Germany/Stuttgart, June 20, 2012
CO2 Milestone Reached in the U.S
Daimler Commercial Vehicles Impress
During Extensive Test Drive
When compared to the current model, the new heavy-duty truck Freightliner Cascadia Evolution consumes up to 7 percent less fuel. These fuel savings were confirmed by an independent agency in the course of a one-week drive across the U.S. under real-life conditions.
The 2,400-mile (almost 4,000 km) route led from San Diego, California, to Gastonia, North Carolina. During the test, the two heavy-duty semitrailer trucks – weighing approximately 34 tons or 76,000 lbs. each – traveled at an average speed of 62 mph (around 100 km/h).
According to Martin Daum, two key factors led to the positive result of this Evolution of Efficiency Tour: “The tremendous fuel savings of the new Freightliner Cascadia are primarily due to the new Detroit DD15 engine as well as the aerodynamic measures. The fuel efficiency drive was a unique opportunity for us to conduct a test under real-life conditions of our latest technologies and the tremendous fuel saving potential they offer to our customers.”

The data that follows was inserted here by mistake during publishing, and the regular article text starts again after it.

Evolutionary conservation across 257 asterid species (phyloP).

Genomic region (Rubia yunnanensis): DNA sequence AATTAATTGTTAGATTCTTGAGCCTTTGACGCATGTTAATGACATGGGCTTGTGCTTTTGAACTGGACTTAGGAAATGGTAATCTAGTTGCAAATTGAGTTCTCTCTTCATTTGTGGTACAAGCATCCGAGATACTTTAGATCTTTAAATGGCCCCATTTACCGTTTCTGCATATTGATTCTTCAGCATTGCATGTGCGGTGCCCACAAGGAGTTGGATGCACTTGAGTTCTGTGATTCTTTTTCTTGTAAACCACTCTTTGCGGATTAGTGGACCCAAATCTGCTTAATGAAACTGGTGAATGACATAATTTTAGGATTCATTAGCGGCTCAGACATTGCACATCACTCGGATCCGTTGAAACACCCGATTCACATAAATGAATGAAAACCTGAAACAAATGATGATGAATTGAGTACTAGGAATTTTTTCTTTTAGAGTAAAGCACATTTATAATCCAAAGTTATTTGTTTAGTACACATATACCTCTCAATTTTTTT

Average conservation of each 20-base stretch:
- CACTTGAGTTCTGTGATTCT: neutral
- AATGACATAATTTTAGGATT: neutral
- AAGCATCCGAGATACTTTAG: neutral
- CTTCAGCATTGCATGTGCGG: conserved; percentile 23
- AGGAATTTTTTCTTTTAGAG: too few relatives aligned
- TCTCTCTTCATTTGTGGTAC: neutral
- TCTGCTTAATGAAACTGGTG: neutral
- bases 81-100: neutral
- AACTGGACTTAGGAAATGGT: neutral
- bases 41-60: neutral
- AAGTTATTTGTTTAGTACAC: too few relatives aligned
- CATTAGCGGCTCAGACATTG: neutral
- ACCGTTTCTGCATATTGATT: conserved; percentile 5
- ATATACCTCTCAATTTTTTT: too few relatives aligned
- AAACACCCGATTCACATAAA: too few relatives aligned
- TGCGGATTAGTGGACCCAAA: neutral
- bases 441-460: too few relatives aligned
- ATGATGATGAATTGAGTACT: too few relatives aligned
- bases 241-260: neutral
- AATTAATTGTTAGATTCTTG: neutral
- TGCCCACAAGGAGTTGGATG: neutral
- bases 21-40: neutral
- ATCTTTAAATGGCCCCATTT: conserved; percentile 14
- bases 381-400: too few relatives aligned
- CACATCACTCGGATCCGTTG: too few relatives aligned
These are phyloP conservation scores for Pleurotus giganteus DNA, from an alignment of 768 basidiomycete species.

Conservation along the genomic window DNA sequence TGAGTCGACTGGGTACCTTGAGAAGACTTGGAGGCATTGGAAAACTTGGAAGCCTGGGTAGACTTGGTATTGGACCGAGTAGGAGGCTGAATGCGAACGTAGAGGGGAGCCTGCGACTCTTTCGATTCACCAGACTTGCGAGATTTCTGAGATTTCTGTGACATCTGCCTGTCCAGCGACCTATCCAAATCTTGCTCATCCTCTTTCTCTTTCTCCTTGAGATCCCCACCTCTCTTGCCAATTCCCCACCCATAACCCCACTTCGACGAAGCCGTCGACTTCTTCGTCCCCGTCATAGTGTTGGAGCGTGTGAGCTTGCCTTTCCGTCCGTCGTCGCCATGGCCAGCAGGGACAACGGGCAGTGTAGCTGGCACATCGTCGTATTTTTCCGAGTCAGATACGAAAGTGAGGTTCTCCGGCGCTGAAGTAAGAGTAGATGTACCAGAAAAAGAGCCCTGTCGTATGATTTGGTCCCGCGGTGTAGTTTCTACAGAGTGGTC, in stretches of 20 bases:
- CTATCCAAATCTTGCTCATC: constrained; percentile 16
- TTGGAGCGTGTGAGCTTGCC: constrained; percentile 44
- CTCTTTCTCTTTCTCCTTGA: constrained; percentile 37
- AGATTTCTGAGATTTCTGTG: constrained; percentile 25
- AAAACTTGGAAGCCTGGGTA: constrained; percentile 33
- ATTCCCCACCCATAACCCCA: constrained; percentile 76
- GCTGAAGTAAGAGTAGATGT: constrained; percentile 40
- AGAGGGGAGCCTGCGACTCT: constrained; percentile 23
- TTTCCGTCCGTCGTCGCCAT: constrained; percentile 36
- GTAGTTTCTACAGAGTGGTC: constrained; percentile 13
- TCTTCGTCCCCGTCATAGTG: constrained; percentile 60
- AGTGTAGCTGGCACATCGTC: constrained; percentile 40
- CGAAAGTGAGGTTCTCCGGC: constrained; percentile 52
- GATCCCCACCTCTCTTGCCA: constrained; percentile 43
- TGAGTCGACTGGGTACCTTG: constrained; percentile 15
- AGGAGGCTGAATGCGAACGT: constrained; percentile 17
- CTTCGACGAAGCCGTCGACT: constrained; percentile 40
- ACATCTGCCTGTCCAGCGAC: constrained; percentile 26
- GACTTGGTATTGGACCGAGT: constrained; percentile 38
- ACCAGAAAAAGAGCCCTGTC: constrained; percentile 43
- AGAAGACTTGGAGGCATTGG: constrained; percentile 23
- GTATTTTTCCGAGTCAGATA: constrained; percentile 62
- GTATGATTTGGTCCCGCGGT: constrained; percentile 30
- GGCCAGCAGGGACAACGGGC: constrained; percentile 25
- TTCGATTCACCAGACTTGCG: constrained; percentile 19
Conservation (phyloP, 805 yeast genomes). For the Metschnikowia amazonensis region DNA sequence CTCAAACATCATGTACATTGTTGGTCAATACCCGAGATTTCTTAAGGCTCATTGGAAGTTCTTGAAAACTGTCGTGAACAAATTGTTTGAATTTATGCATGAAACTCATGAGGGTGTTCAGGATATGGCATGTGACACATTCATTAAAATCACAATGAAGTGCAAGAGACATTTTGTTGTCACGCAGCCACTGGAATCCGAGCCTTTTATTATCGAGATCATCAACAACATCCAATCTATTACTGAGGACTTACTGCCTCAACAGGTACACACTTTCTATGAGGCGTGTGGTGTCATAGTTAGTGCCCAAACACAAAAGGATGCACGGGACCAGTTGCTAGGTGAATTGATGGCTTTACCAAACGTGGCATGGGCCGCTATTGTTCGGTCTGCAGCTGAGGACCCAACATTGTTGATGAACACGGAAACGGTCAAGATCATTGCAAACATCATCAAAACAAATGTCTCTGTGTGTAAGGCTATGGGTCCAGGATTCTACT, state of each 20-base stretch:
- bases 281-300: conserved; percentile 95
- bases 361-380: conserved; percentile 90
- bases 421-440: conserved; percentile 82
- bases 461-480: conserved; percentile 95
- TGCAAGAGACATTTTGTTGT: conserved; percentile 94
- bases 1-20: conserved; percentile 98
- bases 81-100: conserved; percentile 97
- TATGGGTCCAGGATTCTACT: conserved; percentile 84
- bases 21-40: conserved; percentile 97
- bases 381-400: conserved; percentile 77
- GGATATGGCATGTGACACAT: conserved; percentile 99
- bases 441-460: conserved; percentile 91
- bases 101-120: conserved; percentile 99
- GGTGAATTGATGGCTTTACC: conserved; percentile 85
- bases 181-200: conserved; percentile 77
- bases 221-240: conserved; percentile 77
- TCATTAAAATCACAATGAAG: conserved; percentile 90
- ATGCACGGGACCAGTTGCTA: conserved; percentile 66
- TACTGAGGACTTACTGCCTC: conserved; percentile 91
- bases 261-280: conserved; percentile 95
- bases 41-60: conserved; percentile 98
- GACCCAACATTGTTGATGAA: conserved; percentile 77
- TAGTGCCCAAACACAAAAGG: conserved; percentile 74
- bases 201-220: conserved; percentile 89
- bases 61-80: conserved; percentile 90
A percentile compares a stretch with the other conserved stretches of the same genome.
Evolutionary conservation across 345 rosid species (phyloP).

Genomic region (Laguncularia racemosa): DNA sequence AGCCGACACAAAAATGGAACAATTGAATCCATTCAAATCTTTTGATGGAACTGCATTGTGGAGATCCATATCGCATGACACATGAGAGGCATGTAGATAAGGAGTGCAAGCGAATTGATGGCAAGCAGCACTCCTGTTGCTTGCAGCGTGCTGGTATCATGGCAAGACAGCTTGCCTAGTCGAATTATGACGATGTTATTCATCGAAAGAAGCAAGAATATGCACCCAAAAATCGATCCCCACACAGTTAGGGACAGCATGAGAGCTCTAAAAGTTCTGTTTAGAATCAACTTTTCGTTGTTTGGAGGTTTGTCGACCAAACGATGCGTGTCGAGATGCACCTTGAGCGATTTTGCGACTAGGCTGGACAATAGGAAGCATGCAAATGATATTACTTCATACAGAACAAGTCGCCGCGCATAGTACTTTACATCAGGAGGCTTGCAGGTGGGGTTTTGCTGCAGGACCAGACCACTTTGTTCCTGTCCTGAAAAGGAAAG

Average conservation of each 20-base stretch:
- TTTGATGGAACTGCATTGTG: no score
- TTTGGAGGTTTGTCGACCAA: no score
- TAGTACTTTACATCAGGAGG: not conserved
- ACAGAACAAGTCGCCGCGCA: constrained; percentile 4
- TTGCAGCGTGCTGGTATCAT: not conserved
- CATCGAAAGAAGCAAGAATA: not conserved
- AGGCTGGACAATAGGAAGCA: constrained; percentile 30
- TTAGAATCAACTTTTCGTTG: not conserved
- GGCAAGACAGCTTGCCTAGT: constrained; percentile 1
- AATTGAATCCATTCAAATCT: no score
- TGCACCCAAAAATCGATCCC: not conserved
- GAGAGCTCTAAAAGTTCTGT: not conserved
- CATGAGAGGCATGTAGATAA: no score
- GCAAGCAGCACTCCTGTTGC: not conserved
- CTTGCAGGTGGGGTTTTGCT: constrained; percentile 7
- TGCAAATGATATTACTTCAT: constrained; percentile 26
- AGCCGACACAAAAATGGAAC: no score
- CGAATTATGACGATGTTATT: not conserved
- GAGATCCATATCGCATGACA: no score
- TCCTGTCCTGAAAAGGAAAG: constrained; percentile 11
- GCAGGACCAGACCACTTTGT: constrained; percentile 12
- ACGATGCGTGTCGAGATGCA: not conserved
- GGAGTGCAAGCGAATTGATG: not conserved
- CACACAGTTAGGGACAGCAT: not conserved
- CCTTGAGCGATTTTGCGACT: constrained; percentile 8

The DD15 engine of the Detroit brand, which is part of Daimler, is a turbocharged inline six-cylinder engine with 14.6 liters of displacement. As with all Detroit engines, it is equipped with Daimler BlueTec technology, which reduces emissions to near-zero levels and even falls below the EPA 10 emissions standard for the NAFTA region (comparable to Euro VI).
Freightliner trucks comply with Greenhouse Gas 2014 regulations
Already at the beginning of this year, the Environmental Protection Agency (EPA) certified the Daimler commercial vehicles subsidiary’s complete portfolio of long-distance trucks, medium-duty trucks, and vocational vehicles of the Freightliner and Western Star brands as fully compliant
with the Greenhouse Gas 2014 (GHG14) regulations.
This means that DTNA is leading in the U.S. commercial vehicles industry. The company already meets the standards set by the EPA and the National Highway Traffic Safety Administration (NHTSA), which will not go into effect until the beginning of 2014. These regulations aim to permanently reduce the green-house gas emissions of heavy- and medium-duty trucks. The EPA believes that through the new GHG14 regulations, trucks and buses of the model years 2014 through 2018 are projected to reduce oil consumption by 530 million barrels and greenhouse gas emissions by 270 million metric tons.